The team at Prospector Partners continues to position our funds with large overweights in the financials sector compared with our benchmarks. While this has been a long-standing style bias within our portfolios, it is something we frequently receive questions about and worth revisiting our rationale for the sector tilt.
At a high level, considering our focus on downside risk mitigation, we have always gravitated toward less-cyclical sectors with more predictable cash flows, including financials and consumer staples. When most people think of financials, they think of large banks that are highly levered. The types of financial companies we own are very different; the firms we target tend to be among the most conservative in the industry and typically have much lower levels of leverage.
From an industry standpoint, it’s important to note that we have a high level of expertise in property and casualty insurers and historically we have been successful at finding strong investment opportunities here. However, there are many, many different segments and sub-segments within financial services that we will own. We divide our coverage across these various groups and focus on specific economic and financial drivers that affect each group differently.
Four of our portfolio managers/analysts have over 20 years of experience each looking at financial services companies. All of them have long-standing relationships with management teams at these companies and often can glean as much information by the manner in which a CEO or CFO says something as what they’re actually saying.
Most people think about financial services stocks and incorrectly believe that if interest rates go down, these types of stocks usually go down. That’s not the way it works for many of the companies we’re investing in, which aren’t as levered to interest rates (for example, property-casualty insurers, insurance brokers, and over-capitalized bank and thrifts), and tend to have multiple different ways to “win.” It’s rare that either the economic cycle or current interest rate policy is the key driver for a company we own.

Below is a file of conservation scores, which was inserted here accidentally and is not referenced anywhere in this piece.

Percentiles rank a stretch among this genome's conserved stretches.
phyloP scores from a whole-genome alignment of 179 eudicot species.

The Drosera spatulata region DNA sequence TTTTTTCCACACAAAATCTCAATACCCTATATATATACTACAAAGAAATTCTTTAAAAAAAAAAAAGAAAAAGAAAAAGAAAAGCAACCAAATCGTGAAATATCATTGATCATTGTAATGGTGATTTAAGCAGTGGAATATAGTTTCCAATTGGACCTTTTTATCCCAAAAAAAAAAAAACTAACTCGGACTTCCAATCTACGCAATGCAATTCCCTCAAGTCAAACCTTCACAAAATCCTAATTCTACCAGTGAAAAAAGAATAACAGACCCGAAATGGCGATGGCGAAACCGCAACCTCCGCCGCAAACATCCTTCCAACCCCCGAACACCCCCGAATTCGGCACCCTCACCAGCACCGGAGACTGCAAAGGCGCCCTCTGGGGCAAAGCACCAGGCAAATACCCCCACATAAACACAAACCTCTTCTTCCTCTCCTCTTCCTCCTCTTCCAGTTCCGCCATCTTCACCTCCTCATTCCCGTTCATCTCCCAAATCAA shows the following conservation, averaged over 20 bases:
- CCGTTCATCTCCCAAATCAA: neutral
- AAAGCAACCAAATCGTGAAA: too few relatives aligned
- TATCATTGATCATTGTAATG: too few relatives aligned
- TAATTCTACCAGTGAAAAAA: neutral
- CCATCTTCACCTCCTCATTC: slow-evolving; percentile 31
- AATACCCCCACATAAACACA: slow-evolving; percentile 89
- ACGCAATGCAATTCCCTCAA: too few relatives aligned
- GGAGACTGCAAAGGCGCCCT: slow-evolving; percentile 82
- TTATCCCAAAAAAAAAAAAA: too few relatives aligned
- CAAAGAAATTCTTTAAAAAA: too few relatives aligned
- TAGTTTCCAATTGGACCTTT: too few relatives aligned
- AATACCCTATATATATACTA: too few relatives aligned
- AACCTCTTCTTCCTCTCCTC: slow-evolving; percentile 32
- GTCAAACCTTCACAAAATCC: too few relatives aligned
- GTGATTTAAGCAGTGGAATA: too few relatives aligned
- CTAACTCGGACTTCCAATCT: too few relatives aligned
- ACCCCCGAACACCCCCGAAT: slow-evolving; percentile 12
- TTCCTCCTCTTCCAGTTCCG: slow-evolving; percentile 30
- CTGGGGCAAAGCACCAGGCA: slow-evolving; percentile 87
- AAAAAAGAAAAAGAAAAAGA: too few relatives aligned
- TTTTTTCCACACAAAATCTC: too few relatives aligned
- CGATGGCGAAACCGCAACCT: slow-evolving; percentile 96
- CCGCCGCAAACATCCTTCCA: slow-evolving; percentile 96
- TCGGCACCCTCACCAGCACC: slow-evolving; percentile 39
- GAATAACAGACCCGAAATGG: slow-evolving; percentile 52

We also believe the unique way we analyze balance sheets and utilize regulatory databases gives us a considerable edge compared to other managers who look at these same industries. Many investors are primarily focused on regulatory filings like 10-Ks and 10-Qs. While we analyze these reports, we have analytical processes in place to also utilize statutory statements and other regulatory filings that other managers may not have the expertise, capabilities or time to dig into.
Lastly, in terms of a broader reason to pay attention to financials today, between 2002 and 2006, financials made up over 20% of the S&P 500 Index.1 Today, the sector accounts for approximately just 11%.2 Similar to the decreasing weights of other sectors in major indices (which have been displaced, in part, by ballooning tech companies’ market caps), investors likely have less exposure to these segments of the economy than they realize. This could result in major repercussions if we experience mean reversion and some of these recently ignored sectors, like financials, outperform and trend back toward their longer-term weightings.
For more information on what we look for in prospective investments throughout the financials sector, we encourage to explore these two posts that get into more detail: